The EB-5 program has received growing attention in recent weeks. In these days of tight credit, particularly for commercial real estate development, the EB-5 Program provides an attractive alternative to conventional real estate finance for a wide variety of projects. The program creates foreign investment by allowing a person, with qualifying immediate family members, to obtain permanent resident (green card) status by investing in a new U.S. commercial enterprise, and creating or saving 10 full time U.S. jobs. The usual required investment is $1 million, but this amount is reduced to $500,000 if the investment is made in a rural area or area of high unemployment. The EB-5 Regional Center Pilot Program permits the U.S. Citizenship and Immigration Services (USCIS) to designate qualified applicants as regional centers eligible to accept EB-5 investments from foreign investors to generate job creating economic development within the United States. Through the Regional Centers, the job creation requirement can be met either directly or indirectly, through the establishment of sufficient economic activity to permit USCIS to conclude that the job creation requirement will be met. After the investment is approved by USCIS, the investor receives conditional residence status for a period of two years. This conditional status is removed and the unconditional permanent resident status is awarded, if the investor shows at the end of such period that the investment has been maintained and that the required jobs have been created or saved. The time to attain this status is relatively short compared to other green card application options.
An important component of the EB-5 Program, the ability to submit applications on the basis of indirect job creation through a Regional Center, is subject to expiration under current law on September 30, 2012. The National Government Affairs & Public Policy Practice Group at Akerman Senterfitt has been following the legislative efforts to renew this important aspect of the program.
Legislative Update to Status of EB-5 Program
Over the last six weeks, members of Akerman's Government Affairs & Public Policy team have monitored discussions on the legislation to reauthorize the regional center portion of the EB-5 law. The visa allocation component of the EB-5 program is permanent law, and allocates 10,000 visas for immigrants that make job-creating investments in the U.S. However, the legislation that created the regional center part of the program is separate, and the regional center program is set to expire on September 30, 2012 unless a legislative extension is adopted.
On March 17, 2011, Senator Leahy, the Chair of the Senate Judiciary Committee, introduced S.642, which would reauthorize the regional center program permanently. Over the course of the year, both the House and the Senate Judiciary Committees held hearings on the issue. The Senate hearing occurred in December.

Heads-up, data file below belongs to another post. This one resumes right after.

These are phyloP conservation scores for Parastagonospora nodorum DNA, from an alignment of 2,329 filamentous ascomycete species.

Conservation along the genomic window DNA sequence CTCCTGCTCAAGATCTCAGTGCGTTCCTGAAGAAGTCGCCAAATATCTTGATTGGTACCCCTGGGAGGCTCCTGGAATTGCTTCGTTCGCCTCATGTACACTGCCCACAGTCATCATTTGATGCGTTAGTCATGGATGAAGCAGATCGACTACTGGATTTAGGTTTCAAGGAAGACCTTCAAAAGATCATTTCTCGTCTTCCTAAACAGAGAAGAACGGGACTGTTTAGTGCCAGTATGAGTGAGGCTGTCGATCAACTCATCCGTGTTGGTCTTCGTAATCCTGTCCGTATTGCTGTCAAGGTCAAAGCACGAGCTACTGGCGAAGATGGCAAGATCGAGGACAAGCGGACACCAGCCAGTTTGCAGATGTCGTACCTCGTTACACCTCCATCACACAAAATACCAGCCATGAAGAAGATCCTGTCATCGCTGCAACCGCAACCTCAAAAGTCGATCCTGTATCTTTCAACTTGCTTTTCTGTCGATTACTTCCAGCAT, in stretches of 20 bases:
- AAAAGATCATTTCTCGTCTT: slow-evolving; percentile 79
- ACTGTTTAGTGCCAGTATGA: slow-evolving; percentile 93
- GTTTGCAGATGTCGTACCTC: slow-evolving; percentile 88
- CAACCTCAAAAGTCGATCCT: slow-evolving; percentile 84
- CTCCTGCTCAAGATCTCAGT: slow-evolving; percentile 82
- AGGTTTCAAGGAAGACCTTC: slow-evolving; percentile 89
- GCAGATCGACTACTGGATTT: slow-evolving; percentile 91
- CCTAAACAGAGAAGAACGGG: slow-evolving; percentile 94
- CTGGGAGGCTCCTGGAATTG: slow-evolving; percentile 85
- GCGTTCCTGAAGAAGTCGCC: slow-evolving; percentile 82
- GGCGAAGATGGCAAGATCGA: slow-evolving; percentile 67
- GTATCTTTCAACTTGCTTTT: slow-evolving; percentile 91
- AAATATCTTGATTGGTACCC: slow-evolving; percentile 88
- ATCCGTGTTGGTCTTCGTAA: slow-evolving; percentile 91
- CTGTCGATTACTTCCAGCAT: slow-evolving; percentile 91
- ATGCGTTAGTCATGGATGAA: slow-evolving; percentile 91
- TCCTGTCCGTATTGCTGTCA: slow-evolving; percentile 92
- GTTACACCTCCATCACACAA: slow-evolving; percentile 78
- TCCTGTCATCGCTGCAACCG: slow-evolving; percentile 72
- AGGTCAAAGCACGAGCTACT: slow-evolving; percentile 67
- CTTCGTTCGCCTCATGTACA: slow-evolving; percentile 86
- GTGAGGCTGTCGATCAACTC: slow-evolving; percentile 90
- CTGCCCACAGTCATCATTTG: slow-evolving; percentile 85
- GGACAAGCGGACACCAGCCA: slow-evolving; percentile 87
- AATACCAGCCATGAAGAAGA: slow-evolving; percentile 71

During the Senate hearing several objections to the bill were raised by Senator Grassley, the ranking Republican on the Senate Judiciary Committee. He is the clear voice of the opposition.
In January, our team met with the Republican staff of the House Judiciary Committee, as well as with the Republican staff of the Senate Subcommittee on Immigration, Refugees, and Border Security, the committee with jurisdiction over S.642. The only change that the House of Representatives intends to make, is to limit the authorization to five years. The Republicans on the Committee favor the bill and have reached out to the Democrats and found more support. The staff has also been working with the office of the Speaker. The House leadership has indicated that it too will support the bill. In the words of one staff member, "I would bet my paycheck that it will get out of the House successfully."
As a point of caution on this optimism, the House is currently waiting for the Senate to act. Once the Senate passes the bill, some opposition may surface in the House. There is no need for opponents to raise their heads while the bill is still bogged down in the Senate.
In the Senate, Senator Grassley is preparing a list of changes he would like to see in the bill. We have been told those changes may include:
- increasing the amount that must be invested from $500,000 to up to $1 million, even through the regional center program
- tightening the rules on overseas promoters
- requiring that projects use E-verify to guarantee that all the jobs created go to legal workers
- transferring the administration of the business sides of the EB-5 process from the Department of Homeland Security to the Department of Commerce
In addition, Senator Grassley may push to add other major immigration bills to S.642. Such an effort would be vigorously opposed by both Senator Leahy and other Republicans on the Judiciary Committee. Everyone understands that if the bill becomes an open debate on overall immigration policy, it will fail.
Regarding Senator Grassley's list of specific changes to S.642, it remains to be seen what his final list will include. If it is reasonable, and the changes will increase the support for the bill by conservative Republican Senators, Senator Leahy will most likely accept them.
The bottom line is that the bill currently has overwhelming support in Congress. However, there is a key member of the Senate that is insisting on changes, and we cannot determine how much damage these potential changes can do to pending legislation.